America suffers from unequal justice under the law

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My week began with reading Bryan Stevenson’s “Just Mercy,” a book recommended by Maine Hospice Council Executive Director Kandyce Powell. I’ve worked with Kandyce on prison hospice projects.

Mr. Stevenson, a lawyer, heads up the Equal Justice Initiative, a nonprofit engaged in pro bono work for the poor, children, and women. I found “Just Mercy’s” true stories of people wrongly imprisoned, imprisoned without legal representation, or serving extreme prison sentences, sad and perplexing.

Much worse, is Stevenson’s telling of people within the legal system, top to bottom, refusing to change when Stevenson presents proof of a prisoner’s innocence. Better to keep the innocent in prison than to admit wrongdoing, is a cancerous mindset. Stevenson’s stories of human disregard for life, especially the innocent, is impossible to understand. Human infallibility alone neither explains nor excuses such behavior.

In remembering one of his innocent clients who spent several years on death row, Stevenson writes, “Walter made me understand why we have to reform a system of criminal justice that continues to treat people better if they are rich and guilty than if they are poor and innocent.”

That analogy was on my mind this week when the President delivered his State of the Union address to Members of Congress, and illegal immigration was front-and-center.

Illegal immigration was also front-and-center in 1986 when President Reagan and Congress passed a new law granting amnesty to three million illegal immigrants, promising America they would tighten US border security, and increase penalties for employers hiring illegal immigrants.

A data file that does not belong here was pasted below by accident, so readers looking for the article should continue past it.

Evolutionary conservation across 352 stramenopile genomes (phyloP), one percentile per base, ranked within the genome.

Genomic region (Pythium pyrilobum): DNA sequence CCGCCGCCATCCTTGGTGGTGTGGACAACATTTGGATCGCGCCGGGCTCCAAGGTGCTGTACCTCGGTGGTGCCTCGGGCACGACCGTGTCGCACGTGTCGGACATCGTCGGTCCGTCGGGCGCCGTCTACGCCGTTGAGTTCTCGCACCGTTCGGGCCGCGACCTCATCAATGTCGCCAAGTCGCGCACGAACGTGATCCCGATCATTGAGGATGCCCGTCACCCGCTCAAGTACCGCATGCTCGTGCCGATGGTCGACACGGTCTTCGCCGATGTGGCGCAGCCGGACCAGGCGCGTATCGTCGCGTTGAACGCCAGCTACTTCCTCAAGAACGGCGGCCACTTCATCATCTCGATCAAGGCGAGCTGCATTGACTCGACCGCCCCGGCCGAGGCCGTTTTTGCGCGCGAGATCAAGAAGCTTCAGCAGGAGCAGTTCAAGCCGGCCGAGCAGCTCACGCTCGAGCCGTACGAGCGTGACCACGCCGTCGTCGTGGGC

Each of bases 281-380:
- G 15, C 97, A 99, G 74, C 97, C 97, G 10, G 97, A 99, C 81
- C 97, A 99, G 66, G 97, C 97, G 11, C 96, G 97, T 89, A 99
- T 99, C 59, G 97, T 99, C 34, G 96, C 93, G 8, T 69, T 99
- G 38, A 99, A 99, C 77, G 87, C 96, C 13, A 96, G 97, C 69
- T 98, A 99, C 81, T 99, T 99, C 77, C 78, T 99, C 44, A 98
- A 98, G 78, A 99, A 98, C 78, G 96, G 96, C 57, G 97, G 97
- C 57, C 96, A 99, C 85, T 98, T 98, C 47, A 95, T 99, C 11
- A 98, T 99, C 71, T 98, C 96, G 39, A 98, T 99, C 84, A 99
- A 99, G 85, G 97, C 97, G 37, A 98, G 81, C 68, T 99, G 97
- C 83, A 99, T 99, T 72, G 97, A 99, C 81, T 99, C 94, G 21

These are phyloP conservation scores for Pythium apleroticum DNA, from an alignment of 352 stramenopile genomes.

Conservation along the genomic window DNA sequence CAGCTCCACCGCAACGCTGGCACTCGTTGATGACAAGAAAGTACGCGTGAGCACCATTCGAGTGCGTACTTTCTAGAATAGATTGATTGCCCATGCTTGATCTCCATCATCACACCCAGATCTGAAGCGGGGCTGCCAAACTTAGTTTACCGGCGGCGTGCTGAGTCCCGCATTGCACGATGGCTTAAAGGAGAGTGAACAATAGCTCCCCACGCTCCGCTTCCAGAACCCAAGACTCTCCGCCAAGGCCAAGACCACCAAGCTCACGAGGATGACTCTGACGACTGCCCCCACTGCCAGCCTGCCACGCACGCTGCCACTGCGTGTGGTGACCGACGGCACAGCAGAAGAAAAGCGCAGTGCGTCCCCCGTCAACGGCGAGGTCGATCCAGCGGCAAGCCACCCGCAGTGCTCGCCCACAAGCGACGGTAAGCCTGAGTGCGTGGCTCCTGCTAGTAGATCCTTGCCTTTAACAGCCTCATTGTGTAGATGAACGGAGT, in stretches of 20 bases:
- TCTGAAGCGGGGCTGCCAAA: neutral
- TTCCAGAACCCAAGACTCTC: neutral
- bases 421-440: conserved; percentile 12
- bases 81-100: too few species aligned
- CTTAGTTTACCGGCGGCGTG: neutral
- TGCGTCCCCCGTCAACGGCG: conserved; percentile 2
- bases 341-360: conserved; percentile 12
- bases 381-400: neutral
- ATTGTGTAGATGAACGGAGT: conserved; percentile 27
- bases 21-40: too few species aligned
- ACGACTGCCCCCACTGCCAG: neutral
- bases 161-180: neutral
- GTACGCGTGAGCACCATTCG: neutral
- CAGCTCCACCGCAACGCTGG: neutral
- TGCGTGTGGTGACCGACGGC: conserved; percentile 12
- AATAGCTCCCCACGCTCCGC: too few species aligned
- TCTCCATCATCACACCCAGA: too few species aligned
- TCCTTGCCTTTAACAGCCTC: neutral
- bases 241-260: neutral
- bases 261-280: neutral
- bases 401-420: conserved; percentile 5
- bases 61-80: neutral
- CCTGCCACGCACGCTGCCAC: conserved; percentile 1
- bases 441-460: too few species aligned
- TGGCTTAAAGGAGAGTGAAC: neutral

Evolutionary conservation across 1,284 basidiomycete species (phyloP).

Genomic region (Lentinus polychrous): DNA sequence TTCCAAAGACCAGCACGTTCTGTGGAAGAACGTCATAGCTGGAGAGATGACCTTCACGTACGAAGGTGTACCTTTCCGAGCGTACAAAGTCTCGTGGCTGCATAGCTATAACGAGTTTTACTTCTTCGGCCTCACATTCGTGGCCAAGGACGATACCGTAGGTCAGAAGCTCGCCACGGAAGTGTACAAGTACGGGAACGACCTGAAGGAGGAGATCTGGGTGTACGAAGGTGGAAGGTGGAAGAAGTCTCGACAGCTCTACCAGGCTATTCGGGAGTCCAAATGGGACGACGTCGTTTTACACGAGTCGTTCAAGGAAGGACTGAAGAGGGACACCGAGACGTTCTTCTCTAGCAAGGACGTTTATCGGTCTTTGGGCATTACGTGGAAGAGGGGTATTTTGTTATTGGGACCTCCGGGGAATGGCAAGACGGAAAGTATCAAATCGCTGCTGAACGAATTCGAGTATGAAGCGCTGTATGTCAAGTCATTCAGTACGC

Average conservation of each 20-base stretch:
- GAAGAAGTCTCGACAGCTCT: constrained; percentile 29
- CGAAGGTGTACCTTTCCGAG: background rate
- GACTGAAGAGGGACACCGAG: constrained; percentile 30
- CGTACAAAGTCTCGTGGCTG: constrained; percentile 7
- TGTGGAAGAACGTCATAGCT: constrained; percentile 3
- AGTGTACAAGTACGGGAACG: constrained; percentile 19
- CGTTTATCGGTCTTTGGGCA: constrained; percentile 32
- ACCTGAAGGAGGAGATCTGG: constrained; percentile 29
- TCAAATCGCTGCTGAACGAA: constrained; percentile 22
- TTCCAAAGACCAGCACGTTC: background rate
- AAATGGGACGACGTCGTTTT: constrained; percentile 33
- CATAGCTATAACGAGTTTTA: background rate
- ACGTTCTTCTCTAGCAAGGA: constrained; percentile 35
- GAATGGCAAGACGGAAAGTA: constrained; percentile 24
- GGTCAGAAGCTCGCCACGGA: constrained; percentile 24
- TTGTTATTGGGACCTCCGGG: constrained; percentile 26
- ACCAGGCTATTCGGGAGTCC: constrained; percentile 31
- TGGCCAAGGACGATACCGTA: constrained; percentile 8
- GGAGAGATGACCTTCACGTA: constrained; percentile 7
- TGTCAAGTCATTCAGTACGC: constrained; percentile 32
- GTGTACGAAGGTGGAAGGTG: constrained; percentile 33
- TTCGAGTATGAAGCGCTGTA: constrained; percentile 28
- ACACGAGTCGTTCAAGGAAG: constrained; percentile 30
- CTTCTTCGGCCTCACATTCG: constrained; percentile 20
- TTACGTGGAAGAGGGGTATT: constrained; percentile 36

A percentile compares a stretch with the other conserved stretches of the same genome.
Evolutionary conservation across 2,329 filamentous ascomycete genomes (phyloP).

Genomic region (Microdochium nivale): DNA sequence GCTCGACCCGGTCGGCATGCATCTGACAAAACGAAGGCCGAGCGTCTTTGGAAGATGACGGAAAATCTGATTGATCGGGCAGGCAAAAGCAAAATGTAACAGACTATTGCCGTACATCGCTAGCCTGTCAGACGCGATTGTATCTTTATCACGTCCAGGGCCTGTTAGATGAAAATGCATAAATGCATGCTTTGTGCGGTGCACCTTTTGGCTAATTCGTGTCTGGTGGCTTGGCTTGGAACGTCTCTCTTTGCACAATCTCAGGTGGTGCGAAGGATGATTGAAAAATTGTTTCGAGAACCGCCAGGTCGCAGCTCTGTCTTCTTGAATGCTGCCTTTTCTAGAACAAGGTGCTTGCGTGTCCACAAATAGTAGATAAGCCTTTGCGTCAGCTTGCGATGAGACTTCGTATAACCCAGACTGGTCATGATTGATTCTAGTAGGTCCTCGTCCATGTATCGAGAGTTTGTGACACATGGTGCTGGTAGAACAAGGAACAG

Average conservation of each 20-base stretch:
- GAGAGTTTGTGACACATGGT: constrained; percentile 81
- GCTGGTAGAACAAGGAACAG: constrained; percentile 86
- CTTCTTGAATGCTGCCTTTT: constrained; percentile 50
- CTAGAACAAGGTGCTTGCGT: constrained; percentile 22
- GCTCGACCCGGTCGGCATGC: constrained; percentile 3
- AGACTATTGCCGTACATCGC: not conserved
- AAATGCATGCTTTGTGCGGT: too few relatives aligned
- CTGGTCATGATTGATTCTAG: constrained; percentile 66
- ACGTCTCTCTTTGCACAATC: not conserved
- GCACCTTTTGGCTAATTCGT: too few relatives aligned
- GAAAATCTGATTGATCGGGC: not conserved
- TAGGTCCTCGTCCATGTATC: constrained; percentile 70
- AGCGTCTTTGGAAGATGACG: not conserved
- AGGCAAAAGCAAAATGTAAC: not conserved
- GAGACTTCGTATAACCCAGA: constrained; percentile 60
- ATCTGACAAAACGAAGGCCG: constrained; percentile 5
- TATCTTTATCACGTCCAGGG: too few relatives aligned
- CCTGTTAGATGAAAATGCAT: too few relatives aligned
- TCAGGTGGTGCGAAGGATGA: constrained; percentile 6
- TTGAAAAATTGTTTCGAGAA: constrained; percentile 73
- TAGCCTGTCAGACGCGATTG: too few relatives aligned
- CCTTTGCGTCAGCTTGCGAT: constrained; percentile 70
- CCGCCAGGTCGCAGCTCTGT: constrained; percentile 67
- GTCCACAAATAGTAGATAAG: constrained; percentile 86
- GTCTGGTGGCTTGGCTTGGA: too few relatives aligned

Presidents Clinton in 1995, and Obama in 2009, were still promising America would “fix” our “broken immigration system.” It’s 2018, and a new President and Congress have not fixed, and are not fixing, our broken immigration system. But they are talking about amnesty for almost two million more illegal immigrants.

Bryan Stevenson’s experience of helping a poor woman, an American citizen, sentenced to a decade in prison for bouncing a check is all the more maddening against our elected officials’ cavalier attitude on illegal immigration.

What laws do American citizens get to break, then receive amnesty? Are we a nation of laws? Of equal justice under the law?

Lead, follow, or get out of the way. Fix our immigration system. Stop playing politics with people’s lives.

My week closed with news of federal government collusion at the highest levels to flip the outcome of a Presidential election. This situation truly concerns me. So do politicians, activists, and media pundits who, in the face of such news, put men and party ahead of the law.

America is founded as a nation of laws with equal justice under the law. Unequal justice under the law, left unchecked, will surely destroy our beautiful nation.

Scott K. Fish has served as a communications staffer for Maine Senate and House Republican caucuses, and was communications director for Senate President Kevin Raye. He founded and edited and served as director of communications/public relations for Maine’s Department of Corrections until 2015. He is now using his communications skills to serve clients in the private sector.

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